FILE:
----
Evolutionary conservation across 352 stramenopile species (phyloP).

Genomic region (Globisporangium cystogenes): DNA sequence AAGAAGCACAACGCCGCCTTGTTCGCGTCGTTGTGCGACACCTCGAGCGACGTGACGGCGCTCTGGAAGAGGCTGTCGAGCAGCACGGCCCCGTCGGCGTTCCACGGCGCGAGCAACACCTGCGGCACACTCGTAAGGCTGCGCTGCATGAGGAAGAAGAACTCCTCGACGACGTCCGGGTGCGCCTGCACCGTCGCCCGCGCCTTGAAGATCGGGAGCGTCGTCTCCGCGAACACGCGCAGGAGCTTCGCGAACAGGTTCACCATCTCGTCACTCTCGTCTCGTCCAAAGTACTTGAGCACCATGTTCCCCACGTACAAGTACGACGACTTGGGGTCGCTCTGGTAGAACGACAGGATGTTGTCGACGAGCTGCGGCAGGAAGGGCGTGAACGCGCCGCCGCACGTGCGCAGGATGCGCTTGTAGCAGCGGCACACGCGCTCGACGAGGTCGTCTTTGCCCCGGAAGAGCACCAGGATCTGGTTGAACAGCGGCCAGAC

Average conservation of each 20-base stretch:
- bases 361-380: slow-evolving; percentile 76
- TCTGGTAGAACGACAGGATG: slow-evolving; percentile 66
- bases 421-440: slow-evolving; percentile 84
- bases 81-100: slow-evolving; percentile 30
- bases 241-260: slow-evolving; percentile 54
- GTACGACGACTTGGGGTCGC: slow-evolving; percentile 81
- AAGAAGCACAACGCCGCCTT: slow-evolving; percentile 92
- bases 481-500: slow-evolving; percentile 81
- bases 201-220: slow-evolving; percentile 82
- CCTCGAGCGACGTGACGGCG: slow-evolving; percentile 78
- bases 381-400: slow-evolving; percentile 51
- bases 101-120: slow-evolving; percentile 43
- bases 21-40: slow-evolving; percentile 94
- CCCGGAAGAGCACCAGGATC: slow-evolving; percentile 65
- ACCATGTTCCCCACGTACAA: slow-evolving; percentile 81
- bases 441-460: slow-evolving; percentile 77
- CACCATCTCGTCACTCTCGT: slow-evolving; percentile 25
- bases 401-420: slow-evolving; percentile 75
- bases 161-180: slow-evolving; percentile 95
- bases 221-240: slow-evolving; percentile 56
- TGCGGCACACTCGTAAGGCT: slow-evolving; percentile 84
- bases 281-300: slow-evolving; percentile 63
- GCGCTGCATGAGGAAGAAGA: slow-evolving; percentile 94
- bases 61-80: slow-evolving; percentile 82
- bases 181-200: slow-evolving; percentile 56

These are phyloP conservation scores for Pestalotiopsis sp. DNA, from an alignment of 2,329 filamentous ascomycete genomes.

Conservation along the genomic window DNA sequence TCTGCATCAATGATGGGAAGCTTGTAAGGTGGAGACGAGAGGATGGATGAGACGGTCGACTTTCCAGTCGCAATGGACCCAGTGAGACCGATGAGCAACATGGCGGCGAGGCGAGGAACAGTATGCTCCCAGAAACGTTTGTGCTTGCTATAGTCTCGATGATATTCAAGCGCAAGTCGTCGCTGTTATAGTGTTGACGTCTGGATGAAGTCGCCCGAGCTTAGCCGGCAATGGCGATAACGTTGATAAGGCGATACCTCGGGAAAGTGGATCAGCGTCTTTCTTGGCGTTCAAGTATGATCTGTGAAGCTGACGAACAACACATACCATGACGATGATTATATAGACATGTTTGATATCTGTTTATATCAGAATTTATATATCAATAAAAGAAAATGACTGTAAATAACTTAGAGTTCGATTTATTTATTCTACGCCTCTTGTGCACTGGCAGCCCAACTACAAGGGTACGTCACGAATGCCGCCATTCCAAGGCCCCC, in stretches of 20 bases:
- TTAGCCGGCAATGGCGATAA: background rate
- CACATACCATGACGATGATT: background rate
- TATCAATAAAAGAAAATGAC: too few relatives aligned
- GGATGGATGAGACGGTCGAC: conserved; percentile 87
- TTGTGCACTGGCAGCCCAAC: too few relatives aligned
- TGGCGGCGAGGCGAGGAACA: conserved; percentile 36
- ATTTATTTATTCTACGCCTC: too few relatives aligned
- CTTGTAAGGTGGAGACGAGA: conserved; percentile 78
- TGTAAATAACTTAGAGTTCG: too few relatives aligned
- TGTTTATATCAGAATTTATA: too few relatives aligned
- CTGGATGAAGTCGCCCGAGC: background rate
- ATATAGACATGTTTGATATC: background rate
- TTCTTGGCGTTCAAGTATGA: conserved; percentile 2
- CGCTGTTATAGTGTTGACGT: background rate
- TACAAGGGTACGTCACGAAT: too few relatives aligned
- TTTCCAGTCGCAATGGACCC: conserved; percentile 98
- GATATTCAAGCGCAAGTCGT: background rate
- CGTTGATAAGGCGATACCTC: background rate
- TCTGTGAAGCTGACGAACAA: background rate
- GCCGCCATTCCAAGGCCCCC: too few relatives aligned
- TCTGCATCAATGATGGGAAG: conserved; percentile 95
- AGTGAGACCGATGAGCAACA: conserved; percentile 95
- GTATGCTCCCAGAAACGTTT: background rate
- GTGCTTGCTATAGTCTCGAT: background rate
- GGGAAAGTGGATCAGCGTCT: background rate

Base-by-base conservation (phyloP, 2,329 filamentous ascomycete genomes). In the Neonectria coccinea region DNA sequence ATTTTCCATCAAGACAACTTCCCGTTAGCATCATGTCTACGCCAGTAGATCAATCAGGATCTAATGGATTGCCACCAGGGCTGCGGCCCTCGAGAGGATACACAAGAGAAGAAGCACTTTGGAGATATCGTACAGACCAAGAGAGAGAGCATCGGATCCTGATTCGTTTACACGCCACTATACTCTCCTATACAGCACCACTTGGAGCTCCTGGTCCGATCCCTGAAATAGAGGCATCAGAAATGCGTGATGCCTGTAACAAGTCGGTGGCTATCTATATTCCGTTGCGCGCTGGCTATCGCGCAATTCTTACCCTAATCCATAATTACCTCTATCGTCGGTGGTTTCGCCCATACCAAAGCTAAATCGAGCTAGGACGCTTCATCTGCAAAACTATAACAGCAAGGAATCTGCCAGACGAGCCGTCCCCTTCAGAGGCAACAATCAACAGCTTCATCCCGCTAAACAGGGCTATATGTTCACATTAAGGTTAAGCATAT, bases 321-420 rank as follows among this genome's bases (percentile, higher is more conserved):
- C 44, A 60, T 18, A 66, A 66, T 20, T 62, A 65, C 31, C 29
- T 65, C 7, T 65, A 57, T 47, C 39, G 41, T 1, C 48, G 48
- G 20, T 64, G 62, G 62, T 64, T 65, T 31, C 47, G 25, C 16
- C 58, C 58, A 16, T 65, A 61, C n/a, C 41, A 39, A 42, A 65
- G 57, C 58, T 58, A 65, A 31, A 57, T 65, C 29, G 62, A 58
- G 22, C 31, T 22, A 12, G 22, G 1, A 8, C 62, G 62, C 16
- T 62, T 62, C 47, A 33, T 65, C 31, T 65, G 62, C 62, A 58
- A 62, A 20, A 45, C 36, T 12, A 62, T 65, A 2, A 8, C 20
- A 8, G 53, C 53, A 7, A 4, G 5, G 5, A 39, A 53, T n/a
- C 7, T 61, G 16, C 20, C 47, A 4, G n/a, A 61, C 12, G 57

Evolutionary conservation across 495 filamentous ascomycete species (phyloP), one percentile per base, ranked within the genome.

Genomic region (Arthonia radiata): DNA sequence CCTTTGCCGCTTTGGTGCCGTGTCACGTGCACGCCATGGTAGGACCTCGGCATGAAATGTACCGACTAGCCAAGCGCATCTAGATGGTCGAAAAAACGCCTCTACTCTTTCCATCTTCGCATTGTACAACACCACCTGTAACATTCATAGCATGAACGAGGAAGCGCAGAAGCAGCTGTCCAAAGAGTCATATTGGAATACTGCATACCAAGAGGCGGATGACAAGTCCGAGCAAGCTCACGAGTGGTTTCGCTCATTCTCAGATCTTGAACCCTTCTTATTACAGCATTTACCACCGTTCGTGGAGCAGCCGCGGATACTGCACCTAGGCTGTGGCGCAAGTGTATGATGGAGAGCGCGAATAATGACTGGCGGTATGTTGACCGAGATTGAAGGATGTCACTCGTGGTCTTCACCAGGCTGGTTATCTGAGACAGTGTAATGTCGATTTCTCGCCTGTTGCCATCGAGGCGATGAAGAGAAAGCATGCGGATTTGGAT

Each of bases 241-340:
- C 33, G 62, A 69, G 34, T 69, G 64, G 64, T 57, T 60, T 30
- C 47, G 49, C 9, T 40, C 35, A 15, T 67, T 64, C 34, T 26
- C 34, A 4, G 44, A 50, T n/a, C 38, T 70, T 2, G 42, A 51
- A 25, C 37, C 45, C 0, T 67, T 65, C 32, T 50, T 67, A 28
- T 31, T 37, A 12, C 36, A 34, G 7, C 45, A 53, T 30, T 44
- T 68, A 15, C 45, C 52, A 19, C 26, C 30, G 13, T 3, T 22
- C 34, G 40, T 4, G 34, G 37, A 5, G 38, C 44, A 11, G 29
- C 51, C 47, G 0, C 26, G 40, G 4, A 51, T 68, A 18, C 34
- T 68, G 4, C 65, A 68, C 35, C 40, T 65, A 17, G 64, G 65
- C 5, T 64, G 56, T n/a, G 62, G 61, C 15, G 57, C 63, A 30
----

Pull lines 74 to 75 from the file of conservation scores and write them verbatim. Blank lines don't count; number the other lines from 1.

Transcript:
- T 31, T 37, A 12, C 36, A 34, G 7, C 45, A 53, T 30, T 44
- T 68, A 15, C 45, C 52, A 19, C 26, C 30, G 13, T 3, T 22